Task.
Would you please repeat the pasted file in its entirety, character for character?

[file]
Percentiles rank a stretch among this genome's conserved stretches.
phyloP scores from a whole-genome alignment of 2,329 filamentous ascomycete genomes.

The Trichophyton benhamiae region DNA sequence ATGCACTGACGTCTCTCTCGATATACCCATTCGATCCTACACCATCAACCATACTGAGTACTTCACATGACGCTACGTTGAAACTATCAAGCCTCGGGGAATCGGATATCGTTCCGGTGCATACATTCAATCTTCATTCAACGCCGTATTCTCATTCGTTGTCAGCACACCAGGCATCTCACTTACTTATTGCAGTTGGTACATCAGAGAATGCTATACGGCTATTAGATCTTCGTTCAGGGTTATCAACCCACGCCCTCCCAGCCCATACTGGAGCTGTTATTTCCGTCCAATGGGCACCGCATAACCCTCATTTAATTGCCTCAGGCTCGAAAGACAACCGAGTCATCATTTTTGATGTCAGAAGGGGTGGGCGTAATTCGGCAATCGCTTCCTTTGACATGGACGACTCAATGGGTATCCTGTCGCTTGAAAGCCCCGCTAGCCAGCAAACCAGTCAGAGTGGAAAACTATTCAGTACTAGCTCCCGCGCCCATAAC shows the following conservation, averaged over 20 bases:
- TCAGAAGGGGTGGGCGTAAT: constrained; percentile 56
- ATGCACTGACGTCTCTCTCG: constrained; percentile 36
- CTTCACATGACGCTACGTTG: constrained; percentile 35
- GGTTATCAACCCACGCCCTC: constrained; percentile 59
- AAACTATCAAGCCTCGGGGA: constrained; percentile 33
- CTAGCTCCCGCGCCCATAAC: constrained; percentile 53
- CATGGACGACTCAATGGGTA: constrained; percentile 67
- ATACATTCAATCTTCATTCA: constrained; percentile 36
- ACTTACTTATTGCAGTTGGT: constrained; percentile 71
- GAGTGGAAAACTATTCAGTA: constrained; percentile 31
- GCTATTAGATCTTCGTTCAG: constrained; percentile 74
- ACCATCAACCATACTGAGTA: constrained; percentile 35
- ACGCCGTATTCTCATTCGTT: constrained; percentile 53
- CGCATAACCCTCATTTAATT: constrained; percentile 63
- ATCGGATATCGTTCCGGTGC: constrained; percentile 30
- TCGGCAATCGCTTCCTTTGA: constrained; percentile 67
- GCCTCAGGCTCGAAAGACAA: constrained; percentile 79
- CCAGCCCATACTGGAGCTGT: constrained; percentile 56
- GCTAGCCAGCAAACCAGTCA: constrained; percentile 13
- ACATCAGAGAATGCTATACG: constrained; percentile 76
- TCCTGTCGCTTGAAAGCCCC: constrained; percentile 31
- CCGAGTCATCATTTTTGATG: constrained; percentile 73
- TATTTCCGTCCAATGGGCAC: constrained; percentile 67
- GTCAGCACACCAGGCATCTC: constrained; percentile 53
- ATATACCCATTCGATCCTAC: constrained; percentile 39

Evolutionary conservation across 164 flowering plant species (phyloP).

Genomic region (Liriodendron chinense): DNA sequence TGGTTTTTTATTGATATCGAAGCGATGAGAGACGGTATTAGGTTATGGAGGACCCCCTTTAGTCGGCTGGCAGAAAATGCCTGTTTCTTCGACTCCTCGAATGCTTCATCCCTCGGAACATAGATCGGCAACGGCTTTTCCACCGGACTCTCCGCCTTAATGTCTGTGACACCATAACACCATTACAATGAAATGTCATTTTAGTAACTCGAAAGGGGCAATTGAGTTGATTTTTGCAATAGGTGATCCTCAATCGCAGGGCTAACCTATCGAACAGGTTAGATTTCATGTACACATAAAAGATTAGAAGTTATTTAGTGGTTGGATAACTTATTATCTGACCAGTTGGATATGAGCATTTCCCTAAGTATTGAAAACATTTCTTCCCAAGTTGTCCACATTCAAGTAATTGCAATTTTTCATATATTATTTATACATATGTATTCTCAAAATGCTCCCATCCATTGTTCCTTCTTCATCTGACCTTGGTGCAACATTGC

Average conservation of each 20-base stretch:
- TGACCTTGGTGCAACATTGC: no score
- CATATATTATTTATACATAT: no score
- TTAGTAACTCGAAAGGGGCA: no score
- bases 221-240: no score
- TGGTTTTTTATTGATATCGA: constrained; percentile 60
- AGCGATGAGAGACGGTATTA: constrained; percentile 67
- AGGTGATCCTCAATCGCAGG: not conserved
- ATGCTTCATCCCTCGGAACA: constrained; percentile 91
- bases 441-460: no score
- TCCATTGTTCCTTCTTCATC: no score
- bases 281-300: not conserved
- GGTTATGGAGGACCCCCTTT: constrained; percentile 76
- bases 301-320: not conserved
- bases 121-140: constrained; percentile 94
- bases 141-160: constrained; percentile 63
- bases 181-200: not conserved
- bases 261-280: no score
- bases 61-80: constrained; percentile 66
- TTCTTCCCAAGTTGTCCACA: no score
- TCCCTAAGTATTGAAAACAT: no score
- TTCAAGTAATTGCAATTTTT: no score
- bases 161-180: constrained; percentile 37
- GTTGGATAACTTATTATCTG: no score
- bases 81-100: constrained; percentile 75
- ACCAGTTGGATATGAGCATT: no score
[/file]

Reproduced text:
Percentiles rank a stretch among this genome's conserved stretches.
phyloP scores from a whole-genome alignment of 2,329 filamentous ascomycete genomes.

The Trichophyton benhamiae region DNA sequence ATGCACTGACGTCTCTCTCGATATACCCATTCGATCCTACACCATCAACCATACTGAGTACTTCACATGACGCTACGTTGAAACTATCAAGCCTCGGGGAATCGGATATCGTTCCGGTGCATACATTCAATCTTCATTCAACGCCGTATTCTCATTCGTTGTCAGCACACCAGGCATCTCACTTACTTATTGCAGTTGGTACATCAGAGAATGCTATACGGCTATTAGATCTTCGTTCAGGGTTATCAACCCACGCCCTCCCAGCCCATACTGGAGCTGTTATTTCCGTCCAATGGGCACCGCATAACCCTCATTTAATTGCCTCAGGCTCGAAAGACAACCGAGTCATCATTTTTGATGTCAGAAGGGGTGGGCGTAATTCGGCAATCGCTTCCTTTGACATGGACGACTCAATGGGTATCCTGTCGCTTGAAAGCCCCGCTAGCCAGCAAACCAGTCAGAGTGGAAAACTATTCAGTACTAGCTCCCGCGCCCATAAC shows the following conservation, averaged over 20 bases:
- TCAGAAGGGGTGGGCGTAAT: constrained; percentile 56
- ATGCACTGACGTCTCTCTCG: constrained; percentile 36
- CTTCACATGACGCTACGTTG: constrained; percentile 35
- GGTTATCAACCCACGCCCTC: constrained; percentile 59
- AAACTATCAAGCCTCGGGGA: constrained; percentile 33
- CTAGCTCCCGCGCCCATAAC: constrained; percentile 53
- CATGGACGACTCAATGGGTA: constrained; percentile 67
- ATACATTCAATCTTCATTCA: constrained; percentile 36
- ACTTACTTATTGCAGTTGGT: constrained; percentile 71
- GAGTGGAAAACTATTCAGTA: constrained; percentile 31
- GCTATTAGATCTTCGTTCAG: constrained; percentile 74
- ACCATCAACCATACTGAGTA: constrained; percentile 35
- ACGCCGTATTCTCATTCGTT: constrained; percentile 53
- CGCATAACCCTCATTTAATT: constrained; percentile 63
- ATCGGATATCGTTCCGGTGC: constrained; percentile 30
- TCGGCAATCGCTTCCTTTGA: constrained; percentile 67
- GCCTCAGGCTCGAAAGACAA: constrained; percentile 79
- CCAGCCCATACTGGAGCTGT: constrained; percentile 56
- GCTAGCCAGCAAACCAGTCA: constrained; percentile 13
- ACATCAGAGAATGCTATACG: constrained; percentile 76
- TCCTGTCGCTTGAAAGCCCC: constrained; percentile 31
- CCGAGTCATCATTTTTGATG: constrained; percentile 73
- TATTTCCGTCCAATGGGCAC: constrained; percentile 67
- GTCAGCACACCAGGCATCTC: constrained; percentile 53
- ATATACCCATTCGATCCTAC: constrained; percentile 39

Evolutionary conservation across 164 flowering plant species (phyloP).

Genomic region (Liriodendron chinense): DNA sequence TGGTTTTTTATTGATATCGAAGCGATGAGAGACGGTATTAGGTTATGGAGGACCCCCTTTAGTCGGCTGGCAGAAAATGCCTGTTTCTTCGACTCCTCGAATGCTTCATCCCTCGGAACATAGATCGGCAACGGCTTTTCCACCGGACTCTCCGCCTTAATGTCTGTGACACCATAACACCATTACAATGAAATGTCATTTTAGTAACTCGAAAGGGGCAATTGAGTTGATTTTTGCAATAGGTGATCCTCAATCGCAGGGCTAACCTATCGAACAGGTTAGATTTCATGTACACATAAAAGATTAGAAGTTATTTAGTGGTTGGATAACTTATTATCTGACCAGTTGGATATGAGCATTTCCCTAAGTATTGAAAACATTTCTTCCCAAGTTGTCCACATTCAAGTAATTGCAATTTTTCATATATTATTTATACATATGTATTCTCAAAATGCTCCCATCCATTGTTCCTTCTTCATCTGACCTTGGTGCAACATTGC

Average conservation of each 20-base stretch:
- TGACCTTGGTGCAACATTGC: no score
- CATATATTATTTATACATAT: no score
- TTAGTAACTCGAAAGGGGCA: no score
- bases 221-240: no score
- TGGTTTTTTATTGATATCGA: constrained; percentile 60
- AGCGATGAGAGACGGTATTA: constrained; percentile 67
- AGGTGATCCTCAATCGCAGG: not conserved
- ATGCTTCATCCCTCGGAACA: constrained; percentile 91
- bases 441-460: no score
- TCCATTGTTCCTTCTTCATC: no score
- bases 281-300: not conserved
- GGTTATGGAGGACCCCCTTT: constrained; percentile 76
- bases 301-320: not conserved
- bases 121-140: constrained; percentile 94
- bases 141-160: constrained; percentile 63
- bases 181-200: not conserved
- bases 261-280: no score
- bases 61-80: constrained; percentile 66
- TTCTTCCCAAGTTGTCCACA: no score
- TCCCTAAGTATTGAAAACAT: no score
- TTCAAGTAATTGCAATTTTT: no score
- bases 161-180: constrained; percentile 37
- GTTGGATAACTTATTATCTG: no score
- bases 81-100: constrained; percentile 75
- ACCAGTTGGATATGAGCATT: no score